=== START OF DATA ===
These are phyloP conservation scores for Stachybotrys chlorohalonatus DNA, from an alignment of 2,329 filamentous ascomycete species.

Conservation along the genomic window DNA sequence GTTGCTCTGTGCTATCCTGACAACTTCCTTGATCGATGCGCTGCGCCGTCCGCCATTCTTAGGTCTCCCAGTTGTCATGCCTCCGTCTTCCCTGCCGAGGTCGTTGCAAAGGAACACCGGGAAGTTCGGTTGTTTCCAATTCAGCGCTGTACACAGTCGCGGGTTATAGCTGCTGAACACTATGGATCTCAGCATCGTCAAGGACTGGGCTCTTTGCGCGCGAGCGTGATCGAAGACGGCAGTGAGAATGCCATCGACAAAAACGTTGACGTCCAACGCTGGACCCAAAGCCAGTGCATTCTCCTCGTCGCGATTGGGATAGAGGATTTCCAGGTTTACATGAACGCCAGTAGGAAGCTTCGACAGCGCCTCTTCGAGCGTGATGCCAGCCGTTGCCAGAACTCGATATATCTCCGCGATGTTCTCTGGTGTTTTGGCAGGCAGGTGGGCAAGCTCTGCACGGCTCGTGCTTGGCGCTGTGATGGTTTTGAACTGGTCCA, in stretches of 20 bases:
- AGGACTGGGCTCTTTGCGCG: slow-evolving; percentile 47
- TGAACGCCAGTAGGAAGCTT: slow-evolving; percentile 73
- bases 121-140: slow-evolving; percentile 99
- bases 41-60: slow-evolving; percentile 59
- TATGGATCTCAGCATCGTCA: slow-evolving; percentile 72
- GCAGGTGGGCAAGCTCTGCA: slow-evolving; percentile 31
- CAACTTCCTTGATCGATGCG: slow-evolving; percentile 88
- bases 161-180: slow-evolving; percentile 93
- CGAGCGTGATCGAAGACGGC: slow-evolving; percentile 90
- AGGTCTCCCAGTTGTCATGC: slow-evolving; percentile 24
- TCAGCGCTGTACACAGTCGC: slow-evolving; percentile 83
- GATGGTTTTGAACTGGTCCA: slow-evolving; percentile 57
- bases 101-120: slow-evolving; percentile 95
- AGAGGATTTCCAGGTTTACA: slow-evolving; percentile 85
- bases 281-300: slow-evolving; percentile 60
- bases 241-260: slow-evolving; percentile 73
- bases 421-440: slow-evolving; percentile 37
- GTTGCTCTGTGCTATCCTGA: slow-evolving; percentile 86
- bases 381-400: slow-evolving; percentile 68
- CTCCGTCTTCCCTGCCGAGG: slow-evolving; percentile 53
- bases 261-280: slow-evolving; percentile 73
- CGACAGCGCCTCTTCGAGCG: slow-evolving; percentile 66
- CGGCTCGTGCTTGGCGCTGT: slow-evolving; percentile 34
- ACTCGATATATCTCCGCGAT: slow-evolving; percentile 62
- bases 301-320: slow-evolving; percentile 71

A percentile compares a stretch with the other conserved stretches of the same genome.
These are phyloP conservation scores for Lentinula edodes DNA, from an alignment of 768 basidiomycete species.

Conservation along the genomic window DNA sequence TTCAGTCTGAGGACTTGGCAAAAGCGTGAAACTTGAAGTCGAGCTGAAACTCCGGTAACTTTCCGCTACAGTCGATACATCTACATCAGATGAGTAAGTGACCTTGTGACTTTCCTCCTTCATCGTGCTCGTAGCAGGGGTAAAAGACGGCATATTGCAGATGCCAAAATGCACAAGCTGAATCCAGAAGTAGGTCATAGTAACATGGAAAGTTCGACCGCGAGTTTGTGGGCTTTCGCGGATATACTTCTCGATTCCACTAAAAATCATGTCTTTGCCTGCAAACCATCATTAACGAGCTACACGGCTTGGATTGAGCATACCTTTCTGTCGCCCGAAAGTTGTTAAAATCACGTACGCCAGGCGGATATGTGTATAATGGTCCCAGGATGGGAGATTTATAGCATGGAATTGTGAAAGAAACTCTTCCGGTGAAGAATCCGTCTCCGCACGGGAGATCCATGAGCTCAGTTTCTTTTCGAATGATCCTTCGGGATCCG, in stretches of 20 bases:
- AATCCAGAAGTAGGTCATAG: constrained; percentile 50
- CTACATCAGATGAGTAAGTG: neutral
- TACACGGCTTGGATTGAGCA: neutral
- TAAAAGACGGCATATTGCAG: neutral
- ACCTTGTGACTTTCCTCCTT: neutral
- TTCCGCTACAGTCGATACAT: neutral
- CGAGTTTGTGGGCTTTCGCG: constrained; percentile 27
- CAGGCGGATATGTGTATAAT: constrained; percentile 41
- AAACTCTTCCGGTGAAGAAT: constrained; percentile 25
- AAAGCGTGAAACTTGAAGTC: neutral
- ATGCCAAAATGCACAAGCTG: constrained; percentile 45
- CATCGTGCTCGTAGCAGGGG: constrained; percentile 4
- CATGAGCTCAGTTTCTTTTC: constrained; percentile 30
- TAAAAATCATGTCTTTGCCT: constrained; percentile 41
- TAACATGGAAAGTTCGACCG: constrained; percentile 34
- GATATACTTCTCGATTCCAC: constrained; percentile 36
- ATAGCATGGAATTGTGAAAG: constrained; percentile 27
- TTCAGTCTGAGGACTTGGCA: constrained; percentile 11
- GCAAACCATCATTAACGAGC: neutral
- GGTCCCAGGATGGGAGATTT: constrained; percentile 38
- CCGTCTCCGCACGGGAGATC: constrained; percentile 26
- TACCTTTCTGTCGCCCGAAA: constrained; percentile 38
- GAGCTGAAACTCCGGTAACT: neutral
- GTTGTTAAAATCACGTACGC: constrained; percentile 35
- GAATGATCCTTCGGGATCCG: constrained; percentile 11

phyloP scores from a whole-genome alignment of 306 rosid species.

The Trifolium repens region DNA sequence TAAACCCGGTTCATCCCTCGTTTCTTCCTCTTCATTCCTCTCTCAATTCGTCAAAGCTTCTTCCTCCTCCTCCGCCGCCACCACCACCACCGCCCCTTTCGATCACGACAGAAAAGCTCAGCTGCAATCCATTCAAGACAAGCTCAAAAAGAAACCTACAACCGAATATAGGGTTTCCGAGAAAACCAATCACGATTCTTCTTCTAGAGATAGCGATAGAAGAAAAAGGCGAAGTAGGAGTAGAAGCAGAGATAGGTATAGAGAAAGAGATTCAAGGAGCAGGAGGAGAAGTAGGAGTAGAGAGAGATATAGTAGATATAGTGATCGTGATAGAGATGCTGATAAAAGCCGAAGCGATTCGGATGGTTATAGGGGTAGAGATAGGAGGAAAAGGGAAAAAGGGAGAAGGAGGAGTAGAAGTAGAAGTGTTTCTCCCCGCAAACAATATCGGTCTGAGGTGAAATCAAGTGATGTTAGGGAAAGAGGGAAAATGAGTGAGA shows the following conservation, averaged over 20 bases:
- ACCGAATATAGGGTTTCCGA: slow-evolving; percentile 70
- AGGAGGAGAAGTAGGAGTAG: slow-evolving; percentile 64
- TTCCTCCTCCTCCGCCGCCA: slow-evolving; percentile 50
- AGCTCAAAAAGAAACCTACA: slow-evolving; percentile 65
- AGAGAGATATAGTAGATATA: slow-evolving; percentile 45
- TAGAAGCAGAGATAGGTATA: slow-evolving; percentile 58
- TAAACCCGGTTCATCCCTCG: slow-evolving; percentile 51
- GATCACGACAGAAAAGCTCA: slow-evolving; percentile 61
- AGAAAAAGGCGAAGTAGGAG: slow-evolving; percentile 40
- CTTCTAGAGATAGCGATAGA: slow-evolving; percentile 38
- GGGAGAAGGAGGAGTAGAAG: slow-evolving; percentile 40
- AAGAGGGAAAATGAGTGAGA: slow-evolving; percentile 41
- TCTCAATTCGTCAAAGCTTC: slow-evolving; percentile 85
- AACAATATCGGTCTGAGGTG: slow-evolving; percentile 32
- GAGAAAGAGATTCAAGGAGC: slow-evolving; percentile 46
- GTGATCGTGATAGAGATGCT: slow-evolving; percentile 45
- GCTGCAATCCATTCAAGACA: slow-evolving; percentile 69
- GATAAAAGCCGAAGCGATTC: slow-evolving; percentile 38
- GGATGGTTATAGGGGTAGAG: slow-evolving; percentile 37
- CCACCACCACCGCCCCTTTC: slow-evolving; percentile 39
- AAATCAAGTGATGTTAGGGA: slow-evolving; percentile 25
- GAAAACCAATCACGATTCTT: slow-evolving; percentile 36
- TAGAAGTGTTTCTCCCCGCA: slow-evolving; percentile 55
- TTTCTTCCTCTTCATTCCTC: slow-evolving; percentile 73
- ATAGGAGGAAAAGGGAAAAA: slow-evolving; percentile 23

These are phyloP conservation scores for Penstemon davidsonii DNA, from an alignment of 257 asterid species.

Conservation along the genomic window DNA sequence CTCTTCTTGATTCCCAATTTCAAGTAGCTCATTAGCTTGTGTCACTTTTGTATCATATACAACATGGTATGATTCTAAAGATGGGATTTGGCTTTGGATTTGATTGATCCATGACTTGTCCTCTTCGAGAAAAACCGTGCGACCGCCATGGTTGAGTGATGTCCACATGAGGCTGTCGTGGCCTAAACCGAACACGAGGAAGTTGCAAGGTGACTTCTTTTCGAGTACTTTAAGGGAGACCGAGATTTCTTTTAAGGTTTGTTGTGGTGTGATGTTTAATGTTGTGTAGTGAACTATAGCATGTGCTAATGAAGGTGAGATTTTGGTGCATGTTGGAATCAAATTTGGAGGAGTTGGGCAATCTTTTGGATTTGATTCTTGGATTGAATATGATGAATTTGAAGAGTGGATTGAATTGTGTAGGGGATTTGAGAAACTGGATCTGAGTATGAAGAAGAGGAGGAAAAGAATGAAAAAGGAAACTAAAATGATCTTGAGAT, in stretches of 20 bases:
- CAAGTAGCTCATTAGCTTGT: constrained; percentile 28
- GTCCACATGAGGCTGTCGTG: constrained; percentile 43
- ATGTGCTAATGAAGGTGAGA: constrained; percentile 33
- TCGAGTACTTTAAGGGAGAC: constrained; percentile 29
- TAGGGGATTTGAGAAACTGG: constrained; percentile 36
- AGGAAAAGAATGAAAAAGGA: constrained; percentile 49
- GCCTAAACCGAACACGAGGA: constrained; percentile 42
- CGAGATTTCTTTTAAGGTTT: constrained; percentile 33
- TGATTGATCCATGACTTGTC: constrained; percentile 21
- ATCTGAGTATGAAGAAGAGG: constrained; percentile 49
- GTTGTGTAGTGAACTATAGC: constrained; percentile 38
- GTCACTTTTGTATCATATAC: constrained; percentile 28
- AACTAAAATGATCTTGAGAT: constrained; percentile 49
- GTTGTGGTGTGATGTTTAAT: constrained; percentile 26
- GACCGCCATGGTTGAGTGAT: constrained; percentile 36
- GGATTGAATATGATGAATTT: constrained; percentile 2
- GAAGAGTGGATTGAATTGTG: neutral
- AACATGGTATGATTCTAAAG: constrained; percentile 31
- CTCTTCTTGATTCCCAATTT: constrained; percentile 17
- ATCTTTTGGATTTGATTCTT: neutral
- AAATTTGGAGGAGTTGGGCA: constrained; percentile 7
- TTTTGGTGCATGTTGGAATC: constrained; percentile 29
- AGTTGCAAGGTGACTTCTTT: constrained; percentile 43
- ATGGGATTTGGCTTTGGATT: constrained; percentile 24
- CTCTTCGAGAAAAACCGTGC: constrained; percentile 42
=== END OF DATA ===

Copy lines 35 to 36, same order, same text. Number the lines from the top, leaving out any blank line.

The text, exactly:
- ACCTTGTGACTTTCCTCCTT: neutral
- TTCCGCTACAGTCGATACAT: neutral